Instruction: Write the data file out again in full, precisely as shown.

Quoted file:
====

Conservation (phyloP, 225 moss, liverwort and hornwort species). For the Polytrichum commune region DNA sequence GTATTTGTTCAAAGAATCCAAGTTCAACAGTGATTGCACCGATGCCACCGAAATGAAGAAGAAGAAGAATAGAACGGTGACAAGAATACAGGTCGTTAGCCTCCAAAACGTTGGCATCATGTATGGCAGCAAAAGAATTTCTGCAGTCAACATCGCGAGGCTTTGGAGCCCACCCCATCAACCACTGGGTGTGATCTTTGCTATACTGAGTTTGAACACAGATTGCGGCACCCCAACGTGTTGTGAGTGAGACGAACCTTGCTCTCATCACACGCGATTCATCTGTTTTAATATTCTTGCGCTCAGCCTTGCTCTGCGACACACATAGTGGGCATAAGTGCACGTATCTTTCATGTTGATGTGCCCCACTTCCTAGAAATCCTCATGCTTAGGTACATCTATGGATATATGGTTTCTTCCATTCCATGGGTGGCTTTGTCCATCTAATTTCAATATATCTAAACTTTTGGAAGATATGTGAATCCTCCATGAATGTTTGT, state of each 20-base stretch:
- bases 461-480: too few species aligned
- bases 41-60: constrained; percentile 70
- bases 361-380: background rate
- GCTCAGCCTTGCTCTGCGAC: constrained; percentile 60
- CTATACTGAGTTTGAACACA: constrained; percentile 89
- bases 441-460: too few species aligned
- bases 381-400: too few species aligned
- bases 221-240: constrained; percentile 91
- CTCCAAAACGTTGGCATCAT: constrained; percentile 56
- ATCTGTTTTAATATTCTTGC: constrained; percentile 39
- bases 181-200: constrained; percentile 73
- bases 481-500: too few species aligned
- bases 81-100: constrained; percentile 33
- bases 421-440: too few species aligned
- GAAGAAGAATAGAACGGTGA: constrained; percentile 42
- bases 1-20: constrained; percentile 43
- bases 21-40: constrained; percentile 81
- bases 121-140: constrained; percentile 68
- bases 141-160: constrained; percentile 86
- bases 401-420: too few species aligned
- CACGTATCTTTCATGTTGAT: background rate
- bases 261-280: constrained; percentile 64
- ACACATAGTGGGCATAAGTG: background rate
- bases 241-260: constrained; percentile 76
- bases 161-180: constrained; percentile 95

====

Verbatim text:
Conservation (phyloP, 225 moss, liverwort and hornwort species). For the Polytrichum commune region DNA sequence GTATTTGTTCAAAGAATCCAAGTTCAACAGTGATTGCACCGATGCCACCGAAATGAAGAAGAAGAAGAATAGAACGGTGACAAGAATACAGGTCGTTAGCCTCCAAAACGTTGGCATCATGTATGGCAGCAAAAGAATTTCTGCAGTCAACATCGCGAGGCTTTGGAGCCCACCCCATCAACCACTGGGTGTGATCTTTGCTATACTGAGTTTGAACACAGATTGCGGCACCCCAACGTGTTGTGAGTGAGACGAACCTTGCTCTCATCACACGCGATTCATCTGTTTTAATATTCTTGCGCTCAGCCTTGCTCTGCGACACACATAGTGGGCATAAGTGCACGTATCTTTCATGTTGATGTGCCCCACTTCCTAGAAATCCTCATGCTTAGGTACATCTATGGATATATGGTTTCTTCCATTCCATGGGTGGCTTTGTCCATCTAATTTCAATATATCTAAACTTTTGGAAGATATGTGAATCCTCCATGAATGTTTGT, state of each 20-base stretch:
- bases 461-480: too few species aligned
- bases 41-60: constrained; percentile 70
- bases 361-380: background rate
- GCTCAGCCTTGCTCTGCGAC: constrained; percentile 60
- CTATACTGAGTTTGAACACA: constrained; percentile 89
- bases 441-460: too few species aligned
- bases 381-400: too few species aligned
- bases 221-240: constrained; percentile 91
- CTCCAAAACGTTGGCATCAT: constrained; percentile 56
- ATCTGTTTTAATATTCTTGC: constrained; percentile 39
- bases 181-200: constrained; percentile 73
- bases 481-500: too few species aligned
- bases 81-100: constrained; percentile 33
- bases 421-440: too few species aligned
- GAAGAAGAATAGAACGGTGA: constrained; percentile 42
- bases 1-20: constrained; percentile 43
- bases 21-40: constrained; percentile 81
- bases 121-140: constrained; percentile 68
- bases 141-160: constrained; percentile 86
- bases 401-420: too few species aligned
- CACGTATCTTTCATGTTGAT: background rate
- bases 261-280: constrained; percentile 64
- ACACATAGTGGGCATAAGTG: background rate
- bases 241-260: constrained; percentile 76
- bases 161-180: constrained; percentile 95